Coworking: Good for Cities

1-minute read

Why is coworking good for cities? Real estate crowdfunding platform Small Change answers this question on its blog.

Transforming Neighborhoods

One reason: “Coworking can help transform neighborhoods by providing affordable, flexible work space for people who live nearby. Most coworkers say they choose their coworking space based on proximity to their home.”

And sometimes people choose their neighborhoods based on proximity to a coworking space. That’s my experience, at least.

I often get calls from people wanting to connect to BEAHIVE in some form before they’ve actually moved to Beacon, sometimes before they’ve even decided to move. Sometimes they want to set up membership, so they have a place to work as soon as they hit town. Sometimes they want to get a feel for the community to which they’re moving (or considering).

In essence we’ve helped to promote and represent the cities we populate as progressive, creative, lively, living communities throughout the Hudson Valley and beyond.

Connected Communities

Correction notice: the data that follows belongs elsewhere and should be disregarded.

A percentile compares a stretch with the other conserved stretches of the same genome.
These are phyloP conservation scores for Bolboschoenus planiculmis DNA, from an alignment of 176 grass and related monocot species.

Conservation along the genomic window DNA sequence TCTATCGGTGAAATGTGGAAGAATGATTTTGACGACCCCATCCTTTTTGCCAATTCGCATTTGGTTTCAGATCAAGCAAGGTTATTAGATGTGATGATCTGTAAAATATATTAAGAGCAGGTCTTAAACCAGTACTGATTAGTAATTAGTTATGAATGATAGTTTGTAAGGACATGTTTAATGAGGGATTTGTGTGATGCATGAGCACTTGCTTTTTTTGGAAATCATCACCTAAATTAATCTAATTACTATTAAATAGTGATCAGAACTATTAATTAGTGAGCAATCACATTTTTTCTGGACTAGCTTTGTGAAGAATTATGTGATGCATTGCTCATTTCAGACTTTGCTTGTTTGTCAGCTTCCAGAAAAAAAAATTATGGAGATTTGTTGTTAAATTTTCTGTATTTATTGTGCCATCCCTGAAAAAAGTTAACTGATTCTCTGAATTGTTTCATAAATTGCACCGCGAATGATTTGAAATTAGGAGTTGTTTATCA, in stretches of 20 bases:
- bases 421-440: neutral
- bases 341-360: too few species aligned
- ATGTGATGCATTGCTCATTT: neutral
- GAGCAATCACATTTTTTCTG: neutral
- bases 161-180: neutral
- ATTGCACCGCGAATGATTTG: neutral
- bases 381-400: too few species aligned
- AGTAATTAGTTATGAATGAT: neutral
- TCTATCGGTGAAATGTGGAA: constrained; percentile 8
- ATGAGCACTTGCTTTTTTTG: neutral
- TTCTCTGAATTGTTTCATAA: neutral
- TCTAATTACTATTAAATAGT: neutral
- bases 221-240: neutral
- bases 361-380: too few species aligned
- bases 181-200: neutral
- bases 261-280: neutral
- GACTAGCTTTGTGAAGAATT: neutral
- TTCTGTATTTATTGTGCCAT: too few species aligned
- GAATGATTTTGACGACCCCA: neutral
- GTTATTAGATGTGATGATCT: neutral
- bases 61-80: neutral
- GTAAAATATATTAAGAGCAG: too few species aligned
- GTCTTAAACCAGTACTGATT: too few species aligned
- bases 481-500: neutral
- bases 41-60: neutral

“Coworking not only keeps talent local; it also creates stronger, more connected communities,” Small Change continues.

“Plus, many coworking spaces offer programs and events to boost morale, teach new skills, and foster creative problem-solving. Coworking is a great way to share ideas, get feedback, and form connections with brilliant people in all sectors in your city.”

My vision for BEAHIVE from the beginning has been to inspire and facilitate new thinking and action to address community issues and economic development in a sustainable way that meets the needs of all our citizens.

(One of our newest Beacon members, Ben Schulman, works as head of developer & investor relations for Small Change, which is based in Pittsburgh.)

About Scott Tillitt

I'm the founder of BEAHIVE and Antidote Collective, which does communications and projects for a better world (bio). I'm also a founder and board chair of Re>Think Local, and am involved in various other projects and community engagements focused on making Beacon and the Hudson Valley a more vibrant, sustainable, locally-rooted and human-scale place to live and work. I moved to Beacon from Brooklyn in 2006 and very quickly fell in love with the people, the mountain, the river, the creative energy.
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